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How to make your selling points as subtle as a punch to the face

or, how to stop watering down your own benefits

Too much marketing dances round the point. It might touch upon the key benefits, yet fail to drive them home.

So, I’ll share my format that makes each selling point as subtle as a brick to the face.

Or for an analogy...

Let’s imagine you ran a local store. Everyone who tried it freakin’ loves your chocolate covered bacon. They tell all their friends, so you do pretty well through word of mouth sales.

Note: Apparently chocolate bacon is actually a thing. I might have to try this recipe

Yet, you wonder why you don’t get anyone coming in off the street. The only customers seems to be people who’ve heard about it from a friend.

Most websites would be equivalent to having their biggest customer draw mixed in with a bunch of other products at the back of the store. People fail to notice it's there unless they've been told in advance.

Instead, we want to make a great big ‘New York's Original Chocolate Covered Bacon!!’ sign in the window, with a dedicated shelf by the entrance. This way even a casual observer will know at a glance what makes your store popular.

It’s only through clearly displaying the most popular aspects of the store that we could help to draw in passing traffic and it's the same with your product or service.

Why you've got to drive each point home

I’m going to start with two assumptions about your prospects:

  1. They don’t want to figure out what your offering. If they have to re-read something, you’ve lost them
  2. They aren’t going to read every word, so any info at the end of a paragraph won’t get noticed

You’ve probably had a ‘well, duh!’ reaction to this. Yet, I’ve seen big companies fail to consider it.

A common cause is trying to stuff as many selling points as possible into a section. By jumbling them all up together, you give your reader the responsibility to sift through the pile. It becomes their job to make sense of it all, which they're unlikely to do.

One section, one goal

As an example, here’s a section from Square’s homepage. For context, they’re a $bn startup offering point of sale systems.

Square mixing together selling points

Note: Notice how their subhead makes two promises, both of which need supporting in the body copy

It’s a bit of a mix of points that feels a bit vanilla. It doesn't really make a big 'dang, I gotta have this!' promise.’s all about payments. But, ‘payments’ isn’t a key selling point.

As I’ve highlighted, it's trying to address two separate selling points. The section has to juggle the transparency and the speed of payments aspects. That splits its attention, stopping the section from really hitting a home run on either point.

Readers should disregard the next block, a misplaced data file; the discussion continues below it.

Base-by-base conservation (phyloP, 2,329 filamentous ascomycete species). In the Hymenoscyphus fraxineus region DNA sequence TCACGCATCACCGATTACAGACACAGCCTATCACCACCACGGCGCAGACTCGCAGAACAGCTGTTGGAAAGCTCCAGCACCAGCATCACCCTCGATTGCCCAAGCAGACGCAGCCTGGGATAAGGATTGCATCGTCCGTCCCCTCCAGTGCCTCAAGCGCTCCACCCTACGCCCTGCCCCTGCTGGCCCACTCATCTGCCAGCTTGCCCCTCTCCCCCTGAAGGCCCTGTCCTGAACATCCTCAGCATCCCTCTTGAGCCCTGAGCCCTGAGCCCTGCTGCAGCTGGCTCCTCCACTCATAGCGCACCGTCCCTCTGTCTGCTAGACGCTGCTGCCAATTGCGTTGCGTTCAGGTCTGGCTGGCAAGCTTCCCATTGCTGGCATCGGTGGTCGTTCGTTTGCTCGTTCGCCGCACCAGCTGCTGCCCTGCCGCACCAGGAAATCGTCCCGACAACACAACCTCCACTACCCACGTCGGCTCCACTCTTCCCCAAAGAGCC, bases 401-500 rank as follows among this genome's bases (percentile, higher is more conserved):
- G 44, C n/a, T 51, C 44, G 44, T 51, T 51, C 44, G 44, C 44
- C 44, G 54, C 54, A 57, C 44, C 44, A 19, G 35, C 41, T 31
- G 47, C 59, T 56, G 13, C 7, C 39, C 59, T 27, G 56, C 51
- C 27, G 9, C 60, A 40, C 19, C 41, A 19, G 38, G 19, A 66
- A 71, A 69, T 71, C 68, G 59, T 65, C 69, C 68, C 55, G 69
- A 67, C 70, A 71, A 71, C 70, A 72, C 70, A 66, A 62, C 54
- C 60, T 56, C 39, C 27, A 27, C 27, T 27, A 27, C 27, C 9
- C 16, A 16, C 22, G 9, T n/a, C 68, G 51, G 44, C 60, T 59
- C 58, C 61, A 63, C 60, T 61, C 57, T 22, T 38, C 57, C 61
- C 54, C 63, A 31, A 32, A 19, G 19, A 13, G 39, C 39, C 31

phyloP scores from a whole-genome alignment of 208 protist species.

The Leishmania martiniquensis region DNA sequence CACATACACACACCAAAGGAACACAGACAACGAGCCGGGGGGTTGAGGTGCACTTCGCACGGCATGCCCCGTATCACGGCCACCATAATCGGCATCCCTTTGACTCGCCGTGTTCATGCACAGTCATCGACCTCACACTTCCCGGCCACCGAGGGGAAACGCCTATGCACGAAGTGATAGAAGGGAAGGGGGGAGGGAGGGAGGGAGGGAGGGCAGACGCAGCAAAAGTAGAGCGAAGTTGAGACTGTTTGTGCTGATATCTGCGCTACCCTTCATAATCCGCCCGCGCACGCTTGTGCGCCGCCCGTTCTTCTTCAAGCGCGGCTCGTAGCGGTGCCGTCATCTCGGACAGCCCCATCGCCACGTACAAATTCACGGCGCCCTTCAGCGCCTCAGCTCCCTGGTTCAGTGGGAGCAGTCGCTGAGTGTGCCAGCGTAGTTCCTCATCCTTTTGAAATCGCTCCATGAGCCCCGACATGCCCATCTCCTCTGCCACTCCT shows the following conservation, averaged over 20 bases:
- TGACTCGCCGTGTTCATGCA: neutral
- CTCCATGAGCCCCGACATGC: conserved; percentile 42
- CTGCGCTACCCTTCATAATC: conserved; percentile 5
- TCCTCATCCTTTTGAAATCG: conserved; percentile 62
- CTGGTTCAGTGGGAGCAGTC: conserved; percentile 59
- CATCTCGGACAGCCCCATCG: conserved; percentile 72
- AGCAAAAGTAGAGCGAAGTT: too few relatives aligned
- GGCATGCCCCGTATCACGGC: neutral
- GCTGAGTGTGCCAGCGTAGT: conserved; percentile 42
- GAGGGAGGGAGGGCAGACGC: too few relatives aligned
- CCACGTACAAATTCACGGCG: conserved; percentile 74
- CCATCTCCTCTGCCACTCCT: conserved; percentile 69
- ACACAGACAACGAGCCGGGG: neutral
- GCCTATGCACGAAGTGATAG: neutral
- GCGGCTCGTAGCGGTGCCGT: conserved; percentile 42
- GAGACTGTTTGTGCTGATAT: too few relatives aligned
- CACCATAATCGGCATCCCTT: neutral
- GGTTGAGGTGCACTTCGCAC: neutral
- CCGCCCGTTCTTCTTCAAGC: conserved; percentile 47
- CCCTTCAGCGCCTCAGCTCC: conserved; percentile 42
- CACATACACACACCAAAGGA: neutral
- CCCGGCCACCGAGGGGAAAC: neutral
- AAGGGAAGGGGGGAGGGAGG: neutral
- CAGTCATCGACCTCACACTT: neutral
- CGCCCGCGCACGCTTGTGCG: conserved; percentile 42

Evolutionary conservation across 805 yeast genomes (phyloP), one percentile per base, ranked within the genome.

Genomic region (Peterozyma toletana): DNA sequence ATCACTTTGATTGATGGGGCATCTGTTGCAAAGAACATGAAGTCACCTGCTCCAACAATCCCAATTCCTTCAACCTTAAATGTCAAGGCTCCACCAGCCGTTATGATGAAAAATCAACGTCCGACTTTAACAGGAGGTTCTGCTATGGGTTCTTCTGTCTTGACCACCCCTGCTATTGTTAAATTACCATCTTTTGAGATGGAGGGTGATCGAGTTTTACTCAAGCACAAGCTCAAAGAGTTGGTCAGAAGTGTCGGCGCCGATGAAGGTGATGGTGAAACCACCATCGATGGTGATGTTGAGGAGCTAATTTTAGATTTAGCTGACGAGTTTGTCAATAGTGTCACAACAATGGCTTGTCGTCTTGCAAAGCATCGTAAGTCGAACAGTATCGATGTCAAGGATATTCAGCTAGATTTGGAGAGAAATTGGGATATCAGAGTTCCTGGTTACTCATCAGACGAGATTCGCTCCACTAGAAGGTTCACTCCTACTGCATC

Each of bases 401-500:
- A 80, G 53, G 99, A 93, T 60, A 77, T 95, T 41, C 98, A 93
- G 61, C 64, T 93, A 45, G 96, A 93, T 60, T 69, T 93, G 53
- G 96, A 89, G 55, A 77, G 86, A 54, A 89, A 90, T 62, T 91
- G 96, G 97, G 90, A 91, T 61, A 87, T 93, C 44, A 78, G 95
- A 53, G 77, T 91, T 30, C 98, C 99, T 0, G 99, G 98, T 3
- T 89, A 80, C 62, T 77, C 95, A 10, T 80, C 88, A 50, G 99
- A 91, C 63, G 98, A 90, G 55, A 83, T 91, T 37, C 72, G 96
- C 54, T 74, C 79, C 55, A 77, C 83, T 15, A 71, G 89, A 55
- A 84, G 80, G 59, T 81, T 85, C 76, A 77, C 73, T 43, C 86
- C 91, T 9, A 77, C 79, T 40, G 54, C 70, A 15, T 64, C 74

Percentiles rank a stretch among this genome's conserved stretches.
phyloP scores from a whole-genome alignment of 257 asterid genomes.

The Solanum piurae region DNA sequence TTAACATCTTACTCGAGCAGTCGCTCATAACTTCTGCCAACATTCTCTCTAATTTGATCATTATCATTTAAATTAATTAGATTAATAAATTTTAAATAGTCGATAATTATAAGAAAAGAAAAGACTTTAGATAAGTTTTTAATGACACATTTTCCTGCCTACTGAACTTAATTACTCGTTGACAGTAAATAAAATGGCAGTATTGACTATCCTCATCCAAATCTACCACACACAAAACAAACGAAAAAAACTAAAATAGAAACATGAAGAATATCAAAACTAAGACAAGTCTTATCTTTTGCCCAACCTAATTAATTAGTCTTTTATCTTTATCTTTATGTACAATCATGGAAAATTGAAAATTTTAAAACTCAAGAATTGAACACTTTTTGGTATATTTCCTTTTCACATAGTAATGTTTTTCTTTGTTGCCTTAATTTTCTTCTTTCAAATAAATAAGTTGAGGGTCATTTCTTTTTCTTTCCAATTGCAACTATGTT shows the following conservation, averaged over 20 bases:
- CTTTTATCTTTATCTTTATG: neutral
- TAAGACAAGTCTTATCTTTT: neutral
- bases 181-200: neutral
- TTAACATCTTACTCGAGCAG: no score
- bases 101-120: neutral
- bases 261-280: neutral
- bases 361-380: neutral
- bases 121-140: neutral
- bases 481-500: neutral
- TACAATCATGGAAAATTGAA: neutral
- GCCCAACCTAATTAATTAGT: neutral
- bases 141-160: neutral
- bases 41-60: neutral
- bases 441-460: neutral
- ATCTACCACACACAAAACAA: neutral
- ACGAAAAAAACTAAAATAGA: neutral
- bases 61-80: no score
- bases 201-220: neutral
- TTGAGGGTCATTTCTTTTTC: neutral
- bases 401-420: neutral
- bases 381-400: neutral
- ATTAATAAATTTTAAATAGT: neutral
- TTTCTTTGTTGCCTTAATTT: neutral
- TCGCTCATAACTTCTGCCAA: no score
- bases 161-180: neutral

There’s even two mentions about PCI and chargeback that just seem thrown in. The odds are the reader won’t notice them, so I hope they’re not important.

Now, I heard that bait-and-switch pricing was a big complaint about competing systems. So...let's imagine a section that purely focuses on that.

Note: Here's my version that stays focused on one promise

Does that sound any more compelling to you?

There’s fewer claims, but now they all work towards one goal of how Square’s pricing is transparent.

Stake your claim and build your argument

So, now let's see what to do instead.

For a section like this, I follow a basic structure of

  • Promise
  • Detail
  • Proof

Or to show it laid out:

How to lay out a section of copy

This ensure all the copy is working to communicate one point. Every element builds on the same idea instead of trying to cram in different benefits.

DIY Time!

Now it’s time to do your own version. Before writing any copy, try and fill in the following:

Proof 1:
Proof 2:
Proof 3:

Leave out the marketese for now. If your points are strong, you won’t need to dress them up.

As a silly example, let’s pretend we have a sandwich shop. Many people come for our PB&J sandwich, so we want to dedicate a section to it. We might prep for it with...

Promise: The best PB&J you’ve ever tasted
Detail: This isn’t your usual generic PB&J. We’ve fine tuned every flavour aspect.
Proof 1: All our preserves are home made, only using locally fruit picked at their best.
Proof 2: Each peanut butter is mixed to compliment a specific batch of jam
Proof 3: Obama cried when he ate one. We then used his tears as seasoning.

The section the becomes a delivery mechanism to communicate these (and only these) aspects. For the PB&J example, we we'd avoid watering it down by also throwing in a mention of our awesome brownies.

Show me your working

If you aren't sure you've implemented this idea correctly, you're welcome to show me your writing.

Just drop a link to and I'll give you some feedback on tightening up the messaging

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